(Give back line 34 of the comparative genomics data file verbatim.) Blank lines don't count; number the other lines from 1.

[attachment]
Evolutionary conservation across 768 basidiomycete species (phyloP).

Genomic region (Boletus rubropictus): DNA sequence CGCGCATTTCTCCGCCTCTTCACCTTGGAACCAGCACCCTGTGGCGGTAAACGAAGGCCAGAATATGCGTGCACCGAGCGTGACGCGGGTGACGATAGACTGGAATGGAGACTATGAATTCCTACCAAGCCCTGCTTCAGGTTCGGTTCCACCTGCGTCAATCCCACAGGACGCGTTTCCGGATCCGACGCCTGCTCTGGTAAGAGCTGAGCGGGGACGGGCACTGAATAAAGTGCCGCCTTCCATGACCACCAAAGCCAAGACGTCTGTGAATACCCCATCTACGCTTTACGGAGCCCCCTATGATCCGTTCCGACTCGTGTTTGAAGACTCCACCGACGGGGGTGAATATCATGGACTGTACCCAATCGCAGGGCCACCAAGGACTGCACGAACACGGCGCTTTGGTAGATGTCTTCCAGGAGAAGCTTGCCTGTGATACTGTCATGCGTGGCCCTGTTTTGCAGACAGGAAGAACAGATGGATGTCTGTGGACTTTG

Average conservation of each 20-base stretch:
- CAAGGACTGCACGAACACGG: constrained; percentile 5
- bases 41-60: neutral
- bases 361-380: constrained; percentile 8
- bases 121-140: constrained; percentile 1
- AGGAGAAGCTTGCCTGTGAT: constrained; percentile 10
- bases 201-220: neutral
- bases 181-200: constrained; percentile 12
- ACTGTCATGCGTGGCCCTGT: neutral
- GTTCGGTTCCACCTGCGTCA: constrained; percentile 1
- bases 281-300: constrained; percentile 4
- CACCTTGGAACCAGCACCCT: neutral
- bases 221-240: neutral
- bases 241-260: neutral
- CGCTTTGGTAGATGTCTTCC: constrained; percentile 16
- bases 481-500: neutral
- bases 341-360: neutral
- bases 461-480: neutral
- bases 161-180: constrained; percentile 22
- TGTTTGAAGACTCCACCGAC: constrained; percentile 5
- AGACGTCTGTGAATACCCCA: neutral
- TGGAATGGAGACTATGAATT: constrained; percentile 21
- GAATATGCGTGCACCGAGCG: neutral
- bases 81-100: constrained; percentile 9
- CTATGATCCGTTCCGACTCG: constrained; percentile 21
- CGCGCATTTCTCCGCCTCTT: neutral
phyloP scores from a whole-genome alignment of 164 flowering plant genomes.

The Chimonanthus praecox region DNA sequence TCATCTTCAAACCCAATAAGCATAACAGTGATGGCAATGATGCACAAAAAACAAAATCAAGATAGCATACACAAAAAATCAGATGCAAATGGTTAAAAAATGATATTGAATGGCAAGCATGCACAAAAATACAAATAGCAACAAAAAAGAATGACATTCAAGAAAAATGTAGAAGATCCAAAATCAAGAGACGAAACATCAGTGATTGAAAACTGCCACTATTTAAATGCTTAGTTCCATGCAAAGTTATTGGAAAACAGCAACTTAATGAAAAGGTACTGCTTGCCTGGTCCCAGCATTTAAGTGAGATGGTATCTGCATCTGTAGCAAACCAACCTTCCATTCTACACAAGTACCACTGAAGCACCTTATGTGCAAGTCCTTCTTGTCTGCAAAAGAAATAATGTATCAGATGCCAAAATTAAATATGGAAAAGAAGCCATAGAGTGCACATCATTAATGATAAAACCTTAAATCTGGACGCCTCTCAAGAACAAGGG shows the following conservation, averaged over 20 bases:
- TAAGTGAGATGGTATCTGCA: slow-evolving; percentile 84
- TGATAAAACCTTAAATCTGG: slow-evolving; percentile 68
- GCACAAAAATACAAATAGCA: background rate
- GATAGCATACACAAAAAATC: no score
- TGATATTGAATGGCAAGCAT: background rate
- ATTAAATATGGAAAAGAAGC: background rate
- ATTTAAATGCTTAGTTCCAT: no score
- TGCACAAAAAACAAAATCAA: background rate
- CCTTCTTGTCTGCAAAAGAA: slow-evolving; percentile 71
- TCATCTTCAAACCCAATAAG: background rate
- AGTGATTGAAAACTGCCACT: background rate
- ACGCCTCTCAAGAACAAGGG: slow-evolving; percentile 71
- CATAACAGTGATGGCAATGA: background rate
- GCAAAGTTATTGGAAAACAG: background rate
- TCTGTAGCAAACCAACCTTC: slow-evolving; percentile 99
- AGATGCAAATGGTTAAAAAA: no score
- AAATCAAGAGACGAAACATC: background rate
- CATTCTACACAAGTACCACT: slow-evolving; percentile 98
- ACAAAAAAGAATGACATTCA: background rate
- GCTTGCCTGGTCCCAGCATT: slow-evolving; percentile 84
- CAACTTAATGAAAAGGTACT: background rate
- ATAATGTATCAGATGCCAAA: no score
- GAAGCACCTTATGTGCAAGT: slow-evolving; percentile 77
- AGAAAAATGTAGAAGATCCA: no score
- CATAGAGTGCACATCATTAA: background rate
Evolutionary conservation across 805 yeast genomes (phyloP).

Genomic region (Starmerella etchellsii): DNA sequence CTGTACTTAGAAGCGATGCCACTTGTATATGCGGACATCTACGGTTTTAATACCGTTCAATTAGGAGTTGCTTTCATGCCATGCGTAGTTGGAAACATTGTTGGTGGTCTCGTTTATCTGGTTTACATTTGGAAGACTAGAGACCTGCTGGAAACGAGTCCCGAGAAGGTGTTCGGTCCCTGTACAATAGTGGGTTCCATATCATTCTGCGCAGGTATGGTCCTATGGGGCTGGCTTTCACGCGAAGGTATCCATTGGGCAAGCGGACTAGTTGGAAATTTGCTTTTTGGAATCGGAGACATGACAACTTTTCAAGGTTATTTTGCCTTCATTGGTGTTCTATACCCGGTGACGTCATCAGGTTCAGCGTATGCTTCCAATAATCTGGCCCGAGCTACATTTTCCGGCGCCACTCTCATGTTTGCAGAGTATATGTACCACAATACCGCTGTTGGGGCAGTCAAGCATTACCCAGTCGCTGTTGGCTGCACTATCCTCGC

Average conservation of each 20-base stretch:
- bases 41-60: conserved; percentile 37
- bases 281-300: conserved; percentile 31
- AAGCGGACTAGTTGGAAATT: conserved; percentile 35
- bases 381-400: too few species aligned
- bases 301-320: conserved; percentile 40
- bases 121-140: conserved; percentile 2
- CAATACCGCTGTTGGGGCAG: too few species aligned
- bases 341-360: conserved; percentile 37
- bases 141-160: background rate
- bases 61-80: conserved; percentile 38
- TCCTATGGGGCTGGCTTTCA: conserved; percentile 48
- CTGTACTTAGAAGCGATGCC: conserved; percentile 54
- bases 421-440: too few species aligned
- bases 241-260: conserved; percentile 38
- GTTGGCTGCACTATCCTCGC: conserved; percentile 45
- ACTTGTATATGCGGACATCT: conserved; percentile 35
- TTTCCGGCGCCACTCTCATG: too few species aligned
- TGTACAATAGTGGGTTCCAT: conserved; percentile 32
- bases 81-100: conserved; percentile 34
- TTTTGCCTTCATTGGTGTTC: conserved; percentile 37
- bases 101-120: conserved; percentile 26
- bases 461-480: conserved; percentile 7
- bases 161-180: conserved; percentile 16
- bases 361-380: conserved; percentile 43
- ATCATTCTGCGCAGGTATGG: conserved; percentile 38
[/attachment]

- GATAGCATACACAAAAAATC: no score